Salty Air

Piano Bliss; Nimrod Music Reunion – With Slideshow

Written by Brian Tarcy

FALMOUTH – The space/time/piano continuum is not an abstract theory, but rather a proven mathematical model on display Sunday night in Falmouth, where the music and crowd from a popular closed restaurant shifted seamlessly to a new restaurant.

“People were coming up to me all night long, just saying thank you,” said Jack Sorgi, the owner, along with his wife Suzanne, of Jacks Restaurant & Bar, which hosted a reunion of musicians who used to play at the Nimrod Restaurant.

(From the evening, see Eddie Scheer & Waldo Fielding, Music Video)

John Salerno entertains a rapt audience.

John Salerno entertains a rapt audience.

With the urging of self-described “enthusiastic customer” Judy Risch, Sorgi brought in five well-known piano players as as other singers to Jacks for what turned out to be a standing-room only night of music, smiles, and memories.

“This is like a family reunion,” said John Salerno, a piano player who played for years at the Nimrod. “This is family, friends, people who had a common intersection of a fun time in their lives at a fun place in their life. It was a time in people’s lives when everything was good and fun and happy.”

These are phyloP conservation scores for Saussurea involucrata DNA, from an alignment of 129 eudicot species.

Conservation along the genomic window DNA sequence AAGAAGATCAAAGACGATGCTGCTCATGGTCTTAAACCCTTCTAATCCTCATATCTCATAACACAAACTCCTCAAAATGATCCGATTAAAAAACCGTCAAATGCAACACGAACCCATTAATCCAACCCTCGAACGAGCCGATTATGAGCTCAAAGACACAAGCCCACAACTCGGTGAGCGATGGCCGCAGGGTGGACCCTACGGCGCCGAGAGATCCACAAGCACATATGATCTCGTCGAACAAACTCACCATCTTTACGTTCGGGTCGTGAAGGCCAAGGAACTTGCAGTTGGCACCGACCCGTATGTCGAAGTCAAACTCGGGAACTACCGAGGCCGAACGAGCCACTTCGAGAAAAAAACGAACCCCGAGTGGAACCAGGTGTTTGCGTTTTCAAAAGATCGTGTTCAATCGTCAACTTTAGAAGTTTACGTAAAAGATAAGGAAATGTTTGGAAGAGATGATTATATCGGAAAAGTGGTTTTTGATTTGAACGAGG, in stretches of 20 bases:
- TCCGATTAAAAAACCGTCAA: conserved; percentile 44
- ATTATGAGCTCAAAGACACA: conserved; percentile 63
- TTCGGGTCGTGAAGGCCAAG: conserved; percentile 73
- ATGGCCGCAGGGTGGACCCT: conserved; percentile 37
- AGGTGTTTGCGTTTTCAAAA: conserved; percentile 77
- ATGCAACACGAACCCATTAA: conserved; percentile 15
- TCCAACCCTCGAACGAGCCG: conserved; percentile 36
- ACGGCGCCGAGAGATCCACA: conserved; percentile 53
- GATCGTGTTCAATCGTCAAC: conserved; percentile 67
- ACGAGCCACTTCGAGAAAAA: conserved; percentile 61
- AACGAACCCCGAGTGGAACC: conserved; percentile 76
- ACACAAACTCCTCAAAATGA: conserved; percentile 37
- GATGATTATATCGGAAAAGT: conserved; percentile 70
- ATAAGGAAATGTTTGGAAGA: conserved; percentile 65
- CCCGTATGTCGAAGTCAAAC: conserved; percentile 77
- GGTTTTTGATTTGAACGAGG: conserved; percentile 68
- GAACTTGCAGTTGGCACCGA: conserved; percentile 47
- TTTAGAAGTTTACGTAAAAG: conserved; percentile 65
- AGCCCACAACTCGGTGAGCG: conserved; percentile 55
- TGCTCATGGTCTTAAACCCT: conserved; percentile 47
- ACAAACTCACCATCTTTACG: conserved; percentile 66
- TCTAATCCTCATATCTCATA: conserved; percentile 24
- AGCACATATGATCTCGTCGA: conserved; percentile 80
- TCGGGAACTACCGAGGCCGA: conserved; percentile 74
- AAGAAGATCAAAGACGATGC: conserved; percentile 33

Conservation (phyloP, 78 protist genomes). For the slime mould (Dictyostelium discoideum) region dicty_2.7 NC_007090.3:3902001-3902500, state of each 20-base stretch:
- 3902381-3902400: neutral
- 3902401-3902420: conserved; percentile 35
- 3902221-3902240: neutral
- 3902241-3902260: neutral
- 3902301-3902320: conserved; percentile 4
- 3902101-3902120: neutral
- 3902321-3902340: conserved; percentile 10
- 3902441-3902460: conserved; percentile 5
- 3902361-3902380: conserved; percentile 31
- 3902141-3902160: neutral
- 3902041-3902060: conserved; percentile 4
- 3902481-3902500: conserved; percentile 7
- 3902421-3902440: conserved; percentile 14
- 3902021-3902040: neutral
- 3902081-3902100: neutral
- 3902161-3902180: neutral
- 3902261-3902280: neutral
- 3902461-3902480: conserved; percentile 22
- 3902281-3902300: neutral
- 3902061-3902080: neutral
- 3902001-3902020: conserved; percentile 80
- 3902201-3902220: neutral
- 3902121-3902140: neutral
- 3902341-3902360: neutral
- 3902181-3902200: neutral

And it happened again on Sunday night at a new location. And while the grand piano was only a prop for an electric keyboard placed strategically on top where the piano keys should be, the atmosphere around the piano was Nimrod legitimate.

“The Nimrod was a very comfortable place,” said Salerno. “We had people who liked to sit around the piano bar and just hear songs all night long. People came up who liked to sing.”

(See Can The Historic Nimrod Be Saved? The Rockets Red Glare – An Essay)

Donna Scheer, who sang at the Nimrod for more than a decade, said, “I knew a lot of people who were older and single and didn’t necessarily want to go out to find someone, but they wanted a place where they could feel safe, hear some music and chit-chat with friends.”

When asked what was the crowd at the Nimrod like, musician Joe Sutton said, “This is it. An older crowd, very enthusiastic and very into music – especially show tunes and standards. I’m looking around the room and I recognize at least 75 percent of the people.” On Sunday night, Sutton sang a few songs while Eddie Scheer played piano.

Piano music

Piano music

Piano player Eddie Scheer said he always loved playing for the Nimrod crowd “because I know everybody’s song. This woman likes romantic music, someone else likes ‘Sweet Caroline,’ ” he said as an example of knowing what songs people like.

Salerno also said he knew people’s songs. “I sometimes can’t remember names, but I remember their face and I remember their song,” he said.

Those faces and those songs used to be at the Nimrod Restaurant, an old colonial building that was actually hit by a cannonball in the war of 1812. “I came down here seven years ago to take care of my mother,” said Risch. “I had just retired. I knew nobody. Somebody told me about the Nimrod. It was a place for me to hear music. And some of the music was better than what I would hear in Boston.”